For better or worse, we don't know who is going to be around the Christmas tree next year. So I'll put it to you again: If you knew that everything would change next year, how would you spend Christmas?
Though I had visited him in the hospital last week, yesterday I felt a sense of urgency in saying goodbye to my old friend, Bishop Walter Sullivan. As I drove across Richmond to his home I reflected on the last time I had seen him.
My mother had bought the toy for Jason when he was first diagnosed. He was handmade with felt eyes, nose and mouth, perpetually smiling. Big Jon went with him to every doctor's appointment, slept with him in every hospital bed. He offered so much more than security.
When someone we love dies, it doesn't matter what else is going on in the world. What matters is that your loved one is dying. You have every right to feel upset no matter what else is going on around you.
I love being able to experience the depth and breadth of midlife. I am fortunate to have been able to update my understanding of how powerful the 12 steps can be in my life. I am very different from the 28-year-old I used to be.
In fact, it was I who never, ever has forgotten his face. I had, indeed, memorized it. I close my eyes and I can see him clearly after almost 45 years. I had the privilege of being with him in his last hours.
Healing takes place not when death is forestalled, but when life is embraced and affirmed in its entirety, from beginning to end. When doctors can fully understand the nature of death and dying, they will become the true healers that are desperately needed in this world.
There are many out there who have had transcendent experiences that remain in the closet. The stories I tell are based on interviews with people from diverse walks of life. They are all genuine, honest people.
Try to see yourself as a leader, mentor and teacher. Remind yourself daily that there is no room for shame. You will find allies. We number greater than those who turn away from you and offer no help in eradicating this disease. We will move forward with you.
It is clear that, come the time, I will do the right thing by my Scout. My baby. I will not let her suffer. We are told that we love our animals so much, we know when that moment is upon us. And we do the right thing. But how?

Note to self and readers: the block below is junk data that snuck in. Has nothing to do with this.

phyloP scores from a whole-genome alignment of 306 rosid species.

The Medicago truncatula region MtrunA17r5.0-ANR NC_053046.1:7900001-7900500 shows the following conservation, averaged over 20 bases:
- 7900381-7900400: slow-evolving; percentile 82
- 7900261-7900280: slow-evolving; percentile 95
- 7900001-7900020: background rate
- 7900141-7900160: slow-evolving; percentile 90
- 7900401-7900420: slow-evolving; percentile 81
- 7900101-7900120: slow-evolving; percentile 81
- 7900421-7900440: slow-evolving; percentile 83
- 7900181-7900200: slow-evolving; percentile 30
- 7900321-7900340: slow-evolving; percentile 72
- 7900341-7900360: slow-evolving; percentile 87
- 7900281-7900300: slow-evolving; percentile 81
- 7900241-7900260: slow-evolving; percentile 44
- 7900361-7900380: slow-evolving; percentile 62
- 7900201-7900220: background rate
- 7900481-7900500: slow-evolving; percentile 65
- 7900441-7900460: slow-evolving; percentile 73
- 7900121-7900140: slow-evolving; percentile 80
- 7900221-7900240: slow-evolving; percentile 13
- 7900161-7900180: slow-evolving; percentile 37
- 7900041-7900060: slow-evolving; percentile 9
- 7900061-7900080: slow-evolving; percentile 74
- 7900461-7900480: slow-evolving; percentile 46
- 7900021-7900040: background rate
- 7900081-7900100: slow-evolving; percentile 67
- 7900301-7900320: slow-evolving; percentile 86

You have introduced the idea of having a family conversation, or a series of conversations, about end-of-life wishes and goals. Mom and Dad are on board, the adult children want to know more, and everyone is ready to take the next steps to ensure wishes are followed. Now what?
I'm saying goodbye to Robert again as I close this series. I will miss writing about him, because in a weird kind of way, I lived our life over again. But it was easier this time. I think I can spread his ashes now.
An end-of-life discussion is not a conversation likely to arise spontaneously on its own. Whether you are an aging parent or a concerned adult child, you must make the first move. Seize any opportunity to begin the conversation.
We seem to think that we need to have the answers for people's pain and sadness. We don't. What we need to have is the ability to sit with someone and not say anything. Nothing you can say will make them feel better.
Even unscathed by the tragedy -- sleeping warm and tight with water and electricity -- you feel the surreal dichotomy of the deep gratitude that you are OK and the staggering pain for all those who have lost something.
My father's voice was like an instrument and I loved it, loved listening to it, especially in the shower when he would catch just the right echo, just the right timbre, the acoustics so perfect that it sounded like he was singing a duet or was on stage in a 1940s nightclub.
Having lived, studied and traveled in Mexico for almost 30 years, I can personally attest to the intimate and familiar nature of death in popular culture. Long before Saint Death's public outing 11 years ago today, images of death personified abounded.
It was only through Joe Carroll's death and dying that I was finally able to draw close to the man I'd long ago fled. Before that, the idea of honoring my father after he'd departed this world would have seemed unimaginable.
I don't remember the first letter I got from Paris. I don't remember him coming into my life at all. He was just always there; a far-away pen pal, a friendly grownup presence who I knew only through letters and one greenish Polaroid of him standing with arms crossed in front of a metal grate.